04:59 And so we have to really be looking at our patient, the whole patient and weighing with the team, what is best for this person? And what is going to help them through to recovery from PTSD? In some cases, second-generation antipsychotics are used for persons who have PTSD.

    05:26 (Abilify) aripriprazol.

    05:30 Now, when we're looking at the antipsychotics, it's also important to remember that metabolic syndrome come secondary to the use of antipsychotics.

    05:43 In addition to that, we might be seeing some extrapyramidal symptoms.

    05:48 and so that patient might actually be put on other medications prophylactically, to prevent the extrapyramidal symptoms, something like Cogentin.

    05:59 And so we are starting to pile up and seeing a lot of medications being used for these sometimes difficult to treat patients.

    06:12 Benzodiazepines are also used with PTSD.

    06:16 Though not as frequently anymore, due to what we have seen with the explosion of substance use disorders secondary to medications that had been previously prescribed and over prescribed.

    06:32 So, for some people, benzodiazepine are being prescribed and that is lorazepam also known as Ativan, clonazepam which is Klonopin alprazolam which is Xanax, and diazepam which is Valium.

    06:55 These should be prescribed for short periods of time, and not over long periods of time because we know that with the benzodiazepines tolerance occurs.

    07:08 The patient will start requiring more in order to get the same effect, which will then lead them into possibly having a dependence.

    07:17 And then we have a completely different problem on our hand.

    07:24 So, there are other therapies.

    07:26 And as I said before, medication alone is not going to be our go to.

    07:31 We want to be able to help the patient towards recovery using a combination of strategies, medication, and therapy, and it may be more than one mode of therapy.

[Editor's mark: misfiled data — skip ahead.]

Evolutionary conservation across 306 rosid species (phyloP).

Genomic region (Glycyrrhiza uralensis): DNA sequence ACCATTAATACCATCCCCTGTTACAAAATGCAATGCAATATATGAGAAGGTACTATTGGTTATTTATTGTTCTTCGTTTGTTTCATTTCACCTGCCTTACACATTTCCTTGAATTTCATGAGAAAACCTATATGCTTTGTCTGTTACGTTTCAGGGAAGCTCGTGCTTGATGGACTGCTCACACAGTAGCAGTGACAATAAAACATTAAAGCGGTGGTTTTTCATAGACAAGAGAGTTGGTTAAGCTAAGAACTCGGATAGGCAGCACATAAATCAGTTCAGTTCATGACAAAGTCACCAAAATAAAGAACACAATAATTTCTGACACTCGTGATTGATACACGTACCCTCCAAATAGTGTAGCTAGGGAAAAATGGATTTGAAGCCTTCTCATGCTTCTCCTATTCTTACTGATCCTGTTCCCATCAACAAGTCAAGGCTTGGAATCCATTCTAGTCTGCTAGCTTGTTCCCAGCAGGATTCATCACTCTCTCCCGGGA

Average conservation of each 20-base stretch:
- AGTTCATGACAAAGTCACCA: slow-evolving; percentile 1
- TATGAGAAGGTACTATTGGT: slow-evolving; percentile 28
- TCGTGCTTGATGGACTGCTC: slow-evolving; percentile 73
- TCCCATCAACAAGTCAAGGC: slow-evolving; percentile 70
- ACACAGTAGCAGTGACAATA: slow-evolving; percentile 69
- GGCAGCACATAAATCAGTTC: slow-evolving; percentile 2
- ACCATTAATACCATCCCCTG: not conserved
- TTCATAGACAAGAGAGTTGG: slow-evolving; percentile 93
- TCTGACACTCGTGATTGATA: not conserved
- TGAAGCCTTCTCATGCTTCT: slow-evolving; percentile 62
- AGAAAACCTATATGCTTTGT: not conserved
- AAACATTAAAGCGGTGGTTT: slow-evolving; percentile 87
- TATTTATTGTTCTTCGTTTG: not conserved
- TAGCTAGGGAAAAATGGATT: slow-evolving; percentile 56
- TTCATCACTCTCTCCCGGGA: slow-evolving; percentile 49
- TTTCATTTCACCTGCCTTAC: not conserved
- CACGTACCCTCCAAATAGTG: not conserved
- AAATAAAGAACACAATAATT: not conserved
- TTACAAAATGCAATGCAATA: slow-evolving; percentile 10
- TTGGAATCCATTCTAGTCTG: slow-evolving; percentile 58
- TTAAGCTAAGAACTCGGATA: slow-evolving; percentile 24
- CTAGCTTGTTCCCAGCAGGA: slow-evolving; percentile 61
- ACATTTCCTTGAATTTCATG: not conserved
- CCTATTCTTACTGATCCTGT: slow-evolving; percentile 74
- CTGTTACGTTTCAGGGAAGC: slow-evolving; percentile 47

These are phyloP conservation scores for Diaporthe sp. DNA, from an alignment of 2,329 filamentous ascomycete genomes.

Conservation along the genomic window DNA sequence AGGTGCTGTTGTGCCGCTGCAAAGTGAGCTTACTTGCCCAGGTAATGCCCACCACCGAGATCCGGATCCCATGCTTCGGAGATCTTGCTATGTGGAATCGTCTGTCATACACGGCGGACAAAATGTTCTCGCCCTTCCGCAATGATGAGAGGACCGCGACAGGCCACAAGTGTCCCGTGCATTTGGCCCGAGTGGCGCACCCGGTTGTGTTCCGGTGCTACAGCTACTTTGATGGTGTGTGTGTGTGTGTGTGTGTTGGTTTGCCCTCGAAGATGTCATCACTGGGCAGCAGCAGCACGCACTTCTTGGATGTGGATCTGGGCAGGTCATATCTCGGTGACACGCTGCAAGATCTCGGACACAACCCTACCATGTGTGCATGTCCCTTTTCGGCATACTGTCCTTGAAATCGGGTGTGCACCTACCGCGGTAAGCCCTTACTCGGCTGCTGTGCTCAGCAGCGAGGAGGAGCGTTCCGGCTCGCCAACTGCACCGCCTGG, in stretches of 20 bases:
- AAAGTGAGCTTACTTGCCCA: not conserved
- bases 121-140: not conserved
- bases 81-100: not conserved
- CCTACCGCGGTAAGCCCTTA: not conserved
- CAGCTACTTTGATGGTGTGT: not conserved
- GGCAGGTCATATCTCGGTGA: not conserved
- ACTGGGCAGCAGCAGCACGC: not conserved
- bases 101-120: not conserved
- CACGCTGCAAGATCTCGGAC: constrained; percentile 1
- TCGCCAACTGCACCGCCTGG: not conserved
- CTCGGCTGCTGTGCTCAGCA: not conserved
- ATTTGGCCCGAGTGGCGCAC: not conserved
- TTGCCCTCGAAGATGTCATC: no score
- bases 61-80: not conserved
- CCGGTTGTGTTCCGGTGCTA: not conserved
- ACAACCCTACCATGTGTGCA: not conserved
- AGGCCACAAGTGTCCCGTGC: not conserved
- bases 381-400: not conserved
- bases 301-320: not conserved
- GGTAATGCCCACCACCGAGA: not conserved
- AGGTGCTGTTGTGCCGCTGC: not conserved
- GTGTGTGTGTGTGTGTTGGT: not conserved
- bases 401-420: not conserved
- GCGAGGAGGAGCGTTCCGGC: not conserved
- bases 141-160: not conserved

07:44 The patient might have group therapy or family therapy.

    07:50 Cognitive behavioral therapy has been shown to be very effective for patients who have PTSD.

    07:58 Prolonged exposure therapy is a therapy that is used by the Veterans Administration with extremely good results.

    08:08 There is the eye movement desensitization and reprocessing therapy, also known as EMDR, which has also been demonstrated to be effective for persons with PTSD.

    08:22 And there is sensory motor psychotherapy.

    08:25 Again, specifically for people with trauma and attachment disorders.


    About the Lecture

    The lecture PTSD: Medications and Therapy (Nursing) by Brenda Marshall, EdD, MSN, RN is from the course Anxiety and Anxiety Disorders: GAD, Phobias, OCD, PTSD (Nursing).


    Included Quiz Questions

    1. Fluoxetine
    2. Sertraline
    3. Paroxetine
    4. Loratadine
    5. Diphenhydramine
    1. Medications should be used as an adjunct to other therapies.
    2. SSRIs are rarely used to treat PTSD.
    3. Antipsychotics are considered frontline treatment.
    4. Cognitive-behavioral therapy is not an effective treatment for PTSD.
    1. “Clients usually lose 10-15 pounds after starting an antidepressant.”
    2. “Some medications, like mirtazapine, can cause drowsiness and should be taken at night.”
    3. “Clients prescribed MAOIs should avoid wine, beer, and aged meat.”
    4. “Nefazodone can be used to treat PTSD.”
    1. It helps with nightmares and flashbacks.
    2. It helps with mood elevation.
    3. It helps counteract weight gain caused by other medications.
    4. It helps with agitation.

    Author of lecture PTSD: Medications and Therapy (Nursing)

     Brenda Marshall, EdD, MSN, RN

    Brenda Marshall, EdD, MSN, RN